Cultural and family influences on children's theory of mind development: a comparison of Australian and Iranian school-age children

Shahaeian, Ameneh, Nielsen, Mark, Peterson, Candida C. and Slaughter, Virginia (2013) Cultural and family influences on children's theory of mind development: a comparison of Australian and Iranian school-age children. Journal of Cross-Cultural Psychology, OnlineFirst 1-14. doi:10.1177/0022022113513921


Author Shahaeian, Ameneh
Nielsen, Mark
Peterson, Candida C.
Slaughter, Virginia
Title Cultural and family influences on children's theory of mind development: a comparison of Australian and Iranian school-age children
Journal name Journal of Cross-Cultural Psychology   Check publisher's open access policy
ISSN 0022-0221
1552-5422
Publication date 2013-11-29
Year available 2013
Sub-type Article (original research)
DOI 10.1177/0022022113513921
Volume OnlineFirst
Start page 1
End page 14
Total pages 14
Place of publication Thousand Oaks, CA, United States
Publisher Sage Publications
Language eng
Formatted abstract
Over the past three decades, considerable research effort has been expended charting how and when children develop an understanding of others’ minds. Multicultural studies allow us to determine what features of this important cognitive developmental achievement might be universal and what aspects are culturally specific. However, the body of literature in this area is slim and unsystematic. The current study therefore aimed to contrast and compare the sequence through which Western and non-Western children develop a theory of mind (ToM). One hundred sixty-four 3- to 9-year-old children from Australia and Iran were assessed using an expanded ToM Scale. Although children from both cultures had equivalent overall ToM scores, more Australian children showed an understanding of diversity of beliefs and desires whereas more Iranian children understood knowledge access and sarcasm. This study is the first to compare Western and non-Western children’s ToM development with a battery of ToM Scale tasks extended to include sarcasm. The cross-cultural similarities and differences revealed allow a deeper understanding of universal and culturally specific aspects of social-cognitive development.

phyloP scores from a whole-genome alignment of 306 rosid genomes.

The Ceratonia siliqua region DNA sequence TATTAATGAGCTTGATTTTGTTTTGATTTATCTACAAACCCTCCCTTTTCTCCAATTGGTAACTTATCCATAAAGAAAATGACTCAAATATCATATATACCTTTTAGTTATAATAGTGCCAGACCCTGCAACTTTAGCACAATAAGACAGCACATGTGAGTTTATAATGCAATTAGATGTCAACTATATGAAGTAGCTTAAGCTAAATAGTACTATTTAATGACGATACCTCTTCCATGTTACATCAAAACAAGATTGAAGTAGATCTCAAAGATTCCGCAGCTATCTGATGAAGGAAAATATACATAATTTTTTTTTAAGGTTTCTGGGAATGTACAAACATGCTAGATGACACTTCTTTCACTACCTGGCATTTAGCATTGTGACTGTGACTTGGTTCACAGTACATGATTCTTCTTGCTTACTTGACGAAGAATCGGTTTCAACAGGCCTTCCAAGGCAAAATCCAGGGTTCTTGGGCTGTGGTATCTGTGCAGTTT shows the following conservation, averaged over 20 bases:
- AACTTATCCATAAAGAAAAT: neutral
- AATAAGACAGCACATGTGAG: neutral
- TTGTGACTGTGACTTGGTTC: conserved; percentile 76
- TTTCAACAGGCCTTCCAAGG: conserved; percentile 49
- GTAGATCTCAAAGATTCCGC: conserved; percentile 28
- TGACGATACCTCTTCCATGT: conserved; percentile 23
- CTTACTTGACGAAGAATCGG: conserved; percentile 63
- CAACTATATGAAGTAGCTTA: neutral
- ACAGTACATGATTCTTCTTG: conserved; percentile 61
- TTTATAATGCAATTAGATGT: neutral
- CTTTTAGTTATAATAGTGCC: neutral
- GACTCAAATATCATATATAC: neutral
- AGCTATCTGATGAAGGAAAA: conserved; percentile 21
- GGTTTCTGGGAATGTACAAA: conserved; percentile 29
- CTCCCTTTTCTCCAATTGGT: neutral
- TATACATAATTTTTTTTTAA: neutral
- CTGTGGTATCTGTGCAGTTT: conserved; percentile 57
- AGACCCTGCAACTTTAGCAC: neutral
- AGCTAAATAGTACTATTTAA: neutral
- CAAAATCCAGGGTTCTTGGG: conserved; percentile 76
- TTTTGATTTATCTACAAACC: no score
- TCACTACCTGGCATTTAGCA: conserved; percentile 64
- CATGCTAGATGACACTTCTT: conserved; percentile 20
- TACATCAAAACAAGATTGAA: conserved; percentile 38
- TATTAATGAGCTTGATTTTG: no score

Q-Index Code C1
Q-Index Status Confirmed Code
Institutional Status UQ
Additional Notes Published online before print November 29, 2013

Document type: Journal Article
Sub-type: Article (original research)
Collections: Official 2014 Collection
School of Psychology Publications
 
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Created: Tue, 01 Apr 2014, 05:05:49 EST by Mrs Alison Pike on behalf of School of Psychology